Mrs. Foster introduced a speech club when I was starting junior high. She asked if I would participate, and, flattered, I happily accepted. Basically, for those not familiar with the experience, you take some work, memorize it, then perform (though recite is probably the better word there) it for a judge. And if you win, you get a shiny medal!
I wanted the shiny medal pretty badly. Could picture where I’d put it in my room. How I’d show it to my parents and Grandma.
The choice was to be made at the beginning – were you going to pick a partner and recite a duet, or would you be “a solo” as they called us? (OK, fine, they called me. Everyone else paired up.)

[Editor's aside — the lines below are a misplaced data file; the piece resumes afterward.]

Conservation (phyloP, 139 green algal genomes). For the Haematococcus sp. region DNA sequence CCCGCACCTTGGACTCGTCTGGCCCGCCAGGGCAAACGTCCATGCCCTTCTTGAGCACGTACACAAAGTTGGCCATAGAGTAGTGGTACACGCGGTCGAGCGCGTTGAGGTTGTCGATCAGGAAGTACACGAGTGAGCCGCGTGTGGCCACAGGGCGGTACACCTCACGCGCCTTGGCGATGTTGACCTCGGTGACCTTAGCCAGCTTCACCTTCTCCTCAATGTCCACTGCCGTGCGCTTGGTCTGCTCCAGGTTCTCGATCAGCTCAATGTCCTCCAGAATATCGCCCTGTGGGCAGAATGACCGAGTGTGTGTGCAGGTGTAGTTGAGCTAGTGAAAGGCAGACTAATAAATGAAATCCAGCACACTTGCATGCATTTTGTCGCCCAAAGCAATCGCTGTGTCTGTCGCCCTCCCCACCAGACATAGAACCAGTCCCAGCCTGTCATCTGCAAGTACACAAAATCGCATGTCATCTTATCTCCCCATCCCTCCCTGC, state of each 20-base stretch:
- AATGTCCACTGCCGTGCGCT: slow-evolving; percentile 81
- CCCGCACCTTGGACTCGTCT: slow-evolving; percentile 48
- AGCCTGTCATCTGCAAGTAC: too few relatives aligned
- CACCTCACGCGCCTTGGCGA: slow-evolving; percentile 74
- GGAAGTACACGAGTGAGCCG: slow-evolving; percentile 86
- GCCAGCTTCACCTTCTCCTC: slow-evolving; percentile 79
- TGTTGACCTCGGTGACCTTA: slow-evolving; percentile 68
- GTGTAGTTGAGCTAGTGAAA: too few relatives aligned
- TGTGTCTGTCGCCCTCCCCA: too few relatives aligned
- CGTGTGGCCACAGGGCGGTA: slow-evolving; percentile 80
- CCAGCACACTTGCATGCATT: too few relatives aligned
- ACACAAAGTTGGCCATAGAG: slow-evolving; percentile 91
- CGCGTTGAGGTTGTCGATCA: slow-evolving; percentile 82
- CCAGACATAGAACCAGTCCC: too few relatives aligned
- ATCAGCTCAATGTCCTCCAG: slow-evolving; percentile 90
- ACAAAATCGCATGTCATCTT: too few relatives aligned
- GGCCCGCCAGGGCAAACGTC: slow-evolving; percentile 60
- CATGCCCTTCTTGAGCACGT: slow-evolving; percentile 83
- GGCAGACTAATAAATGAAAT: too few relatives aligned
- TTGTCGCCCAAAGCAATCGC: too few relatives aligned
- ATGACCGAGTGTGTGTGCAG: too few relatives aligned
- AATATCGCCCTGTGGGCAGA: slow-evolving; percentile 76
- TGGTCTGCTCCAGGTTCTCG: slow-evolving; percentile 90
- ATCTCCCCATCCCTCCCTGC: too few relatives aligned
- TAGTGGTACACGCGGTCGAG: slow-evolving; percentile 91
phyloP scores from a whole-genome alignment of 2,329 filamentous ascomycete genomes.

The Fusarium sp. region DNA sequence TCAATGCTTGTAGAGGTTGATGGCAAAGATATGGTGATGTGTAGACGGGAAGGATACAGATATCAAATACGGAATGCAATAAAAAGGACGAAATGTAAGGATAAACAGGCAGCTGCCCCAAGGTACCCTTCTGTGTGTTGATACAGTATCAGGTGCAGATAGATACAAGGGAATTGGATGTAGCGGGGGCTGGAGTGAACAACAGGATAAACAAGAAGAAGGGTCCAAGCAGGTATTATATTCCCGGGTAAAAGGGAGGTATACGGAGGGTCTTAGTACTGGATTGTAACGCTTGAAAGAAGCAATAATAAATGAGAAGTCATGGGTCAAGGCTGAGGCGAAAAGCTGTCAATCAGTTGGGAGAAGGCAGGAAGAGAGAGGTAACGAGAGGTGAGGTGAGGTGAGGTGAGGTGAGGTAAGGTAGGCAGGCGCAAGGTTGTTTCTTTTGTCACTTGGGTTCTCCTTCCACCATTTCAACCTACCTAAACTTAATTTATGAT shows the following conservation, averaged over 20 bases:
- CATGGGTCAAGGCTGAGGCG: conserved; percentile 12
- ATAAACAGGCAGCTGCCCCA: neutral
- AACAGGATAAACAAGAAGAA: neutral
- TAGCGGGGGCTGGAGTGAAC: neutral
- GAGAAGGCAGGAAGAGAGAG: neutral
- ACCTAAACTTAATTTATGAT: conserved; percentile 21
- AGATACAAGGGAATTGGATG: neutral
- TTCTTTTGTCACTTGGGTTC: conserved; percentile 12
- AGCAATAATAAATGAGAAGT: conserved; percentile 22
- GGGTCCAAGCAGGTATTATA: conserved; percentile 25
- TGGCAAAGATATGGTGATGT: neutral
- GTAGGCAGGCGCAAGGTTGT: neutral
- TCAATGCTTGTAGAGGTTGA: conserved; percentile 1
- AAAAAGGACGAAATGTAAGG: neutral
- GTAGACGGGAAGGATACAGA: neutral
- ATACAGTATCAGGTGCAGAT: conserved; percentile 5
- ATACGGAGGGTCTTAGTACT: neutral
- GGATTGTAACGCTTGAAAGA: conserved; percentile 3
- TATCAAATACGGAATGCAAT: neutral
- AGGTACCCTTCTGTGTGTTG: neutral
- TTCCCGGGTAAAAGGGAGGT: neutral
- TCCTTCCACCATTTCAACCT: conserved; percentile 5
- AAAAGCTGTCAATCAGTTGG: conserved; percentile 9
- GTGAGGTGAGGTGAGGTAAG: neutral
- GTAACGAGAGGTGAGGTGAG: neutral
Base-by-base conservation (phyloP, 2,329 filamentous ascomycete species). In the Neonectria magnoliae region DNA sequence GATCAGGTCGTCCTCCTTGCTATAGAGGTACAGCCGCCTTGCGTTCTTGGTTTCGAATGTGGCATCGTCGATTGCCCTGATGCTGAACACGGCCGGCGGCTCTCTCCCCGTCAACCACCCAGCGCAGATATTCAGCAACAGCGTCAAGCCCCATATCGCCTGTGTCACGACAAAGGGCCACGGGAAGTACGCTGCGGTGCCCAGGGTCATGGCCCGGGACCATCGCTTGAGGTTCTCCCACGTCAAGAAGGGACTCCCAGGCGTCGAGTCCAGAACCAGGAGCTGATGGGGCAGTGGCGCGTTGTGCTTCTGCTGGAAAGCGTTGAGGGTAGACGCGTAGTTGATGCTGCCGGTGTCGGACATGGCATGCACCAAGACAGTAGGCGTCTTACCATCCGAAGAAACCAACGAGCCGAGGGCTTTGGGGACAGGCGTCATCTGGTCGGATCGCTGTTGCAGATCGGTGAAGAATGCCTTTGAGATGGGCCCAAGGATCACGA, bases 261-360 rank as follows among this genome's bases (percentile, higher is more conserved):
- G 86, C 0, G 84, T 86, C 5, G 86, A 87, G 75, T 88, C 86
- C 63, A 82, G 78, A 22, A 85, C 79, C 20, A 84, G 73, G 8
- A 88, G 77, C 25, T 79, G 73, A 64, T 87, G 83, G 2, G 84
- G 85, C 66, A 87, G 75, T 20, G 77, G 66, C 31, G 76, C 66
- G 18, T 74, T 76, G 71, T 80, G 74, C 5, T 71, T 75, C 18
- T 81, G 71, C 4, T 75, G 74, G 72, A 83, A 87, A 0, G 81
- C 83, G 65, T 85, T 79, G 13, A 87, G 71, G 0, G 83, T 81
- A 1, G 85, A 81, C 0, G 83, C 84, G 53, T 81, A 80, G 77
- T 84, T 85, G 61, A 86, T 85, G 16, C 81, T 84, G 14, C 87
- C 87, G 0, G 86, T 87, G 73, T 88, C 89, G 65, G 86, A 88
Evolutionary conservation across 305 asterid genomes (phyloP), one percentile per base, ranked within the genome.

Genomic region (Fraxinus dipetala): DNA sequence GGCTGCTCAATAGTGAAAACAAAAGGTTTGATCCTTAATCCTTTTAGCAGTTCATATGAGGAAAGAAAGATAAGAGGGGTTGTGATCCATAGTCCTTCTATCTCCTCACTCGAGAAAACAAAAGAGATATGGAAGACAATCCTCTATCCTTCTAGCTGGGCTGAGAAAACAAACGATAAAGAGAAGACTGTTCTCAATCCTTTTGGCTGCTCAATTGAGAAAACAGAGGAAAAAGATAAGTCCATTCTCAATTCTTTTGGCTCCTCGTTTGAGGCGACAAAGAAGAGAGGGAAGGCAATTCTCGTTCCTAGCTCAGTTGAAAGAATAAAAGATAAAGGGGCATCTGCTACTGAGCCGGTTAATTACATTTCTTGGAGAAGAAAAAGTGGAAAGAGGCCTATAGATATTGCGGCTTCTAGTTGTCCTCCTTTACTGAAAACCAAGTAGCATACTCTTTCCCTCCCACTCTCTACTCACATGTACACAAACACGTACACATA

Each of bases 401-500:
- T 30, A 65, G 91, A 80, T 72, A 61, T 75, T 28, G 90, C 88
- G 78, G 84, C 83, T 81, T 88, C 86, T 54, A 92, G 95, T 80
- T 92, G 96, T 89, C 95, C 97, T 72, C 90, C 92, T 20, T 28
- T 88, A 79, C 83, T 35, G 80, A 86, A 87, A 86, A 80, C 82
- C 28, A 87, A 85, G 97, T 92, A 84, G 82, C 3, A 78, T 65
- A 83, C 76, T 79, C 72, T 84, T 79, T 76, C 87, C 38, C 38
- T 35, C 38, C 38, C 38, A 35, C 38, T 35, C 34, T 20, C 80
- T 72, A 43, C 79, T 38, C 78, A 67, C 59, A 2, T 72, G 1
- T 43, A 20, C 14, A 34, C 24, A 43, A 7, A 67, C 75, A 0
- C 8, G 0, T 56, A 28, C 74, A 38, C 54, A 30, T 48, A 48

I had a few thoughts. I was afraid nobody would want to work with me, and will quickly tell you I don’t want something if I can’t see a good chance at getting it. So insecurity played a role.
But there was also the thought that I would do better on my own. That I wouldn’t have to wait for someone to show up for practice, I could work at my convenience rather than going to someone’s house, and, bad or good, the fault or credit was mine alone. All of those factors were appealing, even at age 11.
Years later, my sociology teacher in high school said something that I remember vividly. We were talking about marriage, and he was going over what it meant and how society views it. Then, he said something I found rather profound.
“If you want to get married – really want to be with someone – you’ll get married. I guarantee it. Because there are enough people with enough different opinions that you’ll come across someone to love you. And if you want marriage badly enough, you’ll figure out a way to get there with that person. Or you’ll find someone else.